EDITOR’S NOTE: Thanks to Bishop Willimon for the link. The link to Mitch Lewis is broken now because he has taken down his blog. The original post was one in which he “blamed” Willimon for turning him into a confessional Christian. My post makes much less sense now that Mitch’s is down.
I’ve been really enjoying a lot of what Mitch Lewis is writing in recent days. His latest post is no different. In it he traces his own observations of the various forms of American Protestantism and his own arrival through it all as a confessional Christian.
Yet I’ve come to believe in a form of Christianity that is at least as corporate as it is personal, that is sometimes intense but often routine, and that is confessional and liturgical at its heart. Creeds and confessions matter. What we believe matters. And, yes, I think to be a Christian is to be churchly. When I hear people disparage the routine, ordinary Sunday observances of word and sacrament by God’s assembled people, I cringe.
The whole post is rewarding. Just like Mitch, I’ve found my introduction to Methodist confessionalism in the works of Bishop William Willimon. His post does a nice job of surveying the field and locating his confessionalism.
4 thoughts on “How many Methodists has Will Willimon ruined?”
I am not sure that the work of Bishop Willimon necessarily leads to “confessionalism” in so much as that means a narrow and exclusive movement that defines itself by creeds. I see Willimon, and Hauerwas for that matter, as ultimately concerned about Christians reclaiming our identity. What we believe matters because beliefs form how we live, and we are called to live a peculiar life–we are as much defined by what we do as what we believe. Creeds and Confessions mattering does not mean they stand alone at the center of our faith–rather they matter because they are among many tools, along with word and sacrament, that help us to remember our communal identity–if we lose that, then how do we mark where we have gone astray from the Christian story in embrace of another–say the American Dream, or Enlightened Humanism?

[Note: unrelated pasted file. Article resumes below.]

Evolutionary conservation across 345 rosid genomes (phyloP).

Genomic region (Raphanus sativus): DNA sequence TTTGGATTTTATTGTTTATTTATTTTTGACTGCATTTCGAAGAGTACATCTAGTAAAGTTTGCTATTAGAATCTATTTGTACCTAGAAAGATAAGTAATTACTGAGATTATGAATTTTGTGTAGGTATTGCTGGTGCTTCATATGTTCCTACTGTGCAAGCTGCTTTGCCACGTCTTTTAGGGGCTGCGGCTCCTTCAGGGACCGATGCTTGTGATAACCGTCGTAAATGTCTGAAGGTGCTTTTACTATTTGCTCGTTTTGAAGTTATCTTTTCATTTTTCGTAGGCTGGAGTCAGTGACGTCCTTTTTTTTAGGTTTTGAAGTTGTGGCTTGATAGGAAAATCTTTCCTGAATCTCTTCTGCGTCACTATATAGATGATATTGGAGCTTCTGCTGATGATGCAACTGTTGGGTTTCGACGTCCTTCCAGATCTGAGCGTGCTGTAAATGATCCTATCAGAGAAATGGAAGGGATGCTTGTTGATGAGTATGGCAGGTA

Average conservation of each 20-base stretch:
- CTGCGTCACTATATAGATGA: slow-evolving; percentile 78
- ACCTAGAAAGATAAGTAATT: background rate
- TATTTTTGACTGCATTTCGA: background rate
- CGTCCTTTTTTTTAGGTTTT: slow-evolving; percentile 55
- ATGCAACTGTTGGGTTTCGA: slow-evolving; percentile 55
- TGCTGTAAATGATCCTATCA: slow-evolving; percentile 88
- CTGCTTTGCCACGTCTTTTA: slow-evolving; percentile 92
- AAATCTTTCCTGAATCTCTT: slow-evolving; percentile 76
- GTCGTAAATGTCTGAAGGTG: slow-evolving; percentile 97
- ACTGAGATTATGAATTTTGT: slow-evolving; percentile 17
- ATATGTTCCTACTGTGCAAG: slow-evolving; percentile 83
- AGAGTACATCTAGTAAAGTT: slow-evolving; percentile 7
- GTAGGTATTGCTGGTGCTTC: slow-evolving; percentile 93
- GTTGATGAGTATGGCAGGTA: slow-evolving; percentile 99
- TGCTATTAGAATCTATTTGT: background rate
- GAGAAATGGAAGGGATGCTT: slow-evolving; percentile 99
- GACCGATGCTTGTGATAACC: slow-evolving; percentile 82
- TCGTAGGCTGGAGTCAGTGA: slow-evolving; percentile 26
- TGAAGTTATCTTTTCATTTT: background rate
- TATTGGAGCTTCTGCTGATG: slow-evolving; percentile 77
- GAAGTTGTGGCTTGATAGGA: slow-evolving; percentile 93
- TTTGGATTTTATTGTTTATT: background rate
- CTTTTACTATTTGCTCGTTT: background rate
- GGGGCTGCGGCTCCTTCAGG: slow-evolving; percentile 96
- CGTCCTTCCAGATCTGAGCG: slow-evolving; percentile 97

This is not unrelated to your earlier post concerning whether or not Easter is actually real. How would we come to investigate and establish factual reality as opposed to some literary meaning? Would we trust in our logical instinct that says humans just don’t rise from the dead? Would we trust in the presence or absence of certain archaeological evidence? Or do we look at the story that has been handed down to us and to this point we have believed and by which we have been formed? If it is the later, the creeds, confessions, word, and sacrament center us on the absurd reality that we are a people who believe in resurrection.
I am not sure this is the ruining of Methodists. If however, and this is possible, we take from Willimon’s work that high church liturgy and 18th century English music is the only authentic way to worship God then perhaps we have been ruined to a certain extent.
Hey, Eric. Thank you for the post. I should clarify that I am one of the many “ruined” by Willimon. The headline is meant to be a bit tongue and cheek and a response to Mitch Lewis’ blog post.
I think I picked up on that–both from previous posts and the tone. It just got me thinking–if I don’t think of myself as a confessionalist, and yet do think Hauerwas/Willimon are leading the church in a good direction, what is the difference between what they are doing and confessionalism. I think the difference may be in how legalisticly creeds and confessions are used.
Eric, have you read “Resident Aliens”? There is a nice discussion there of the confessing – as opposed to confessionalist – church and what Yoder means by that. Yoder is the source fo the Hauerwas/Willimon thinking, as you know.
If you have not read it, I’ll dig out my copy and try to summarize it. It is much less about creeds and much more about “knowing nothing but Christ and him crucified.”
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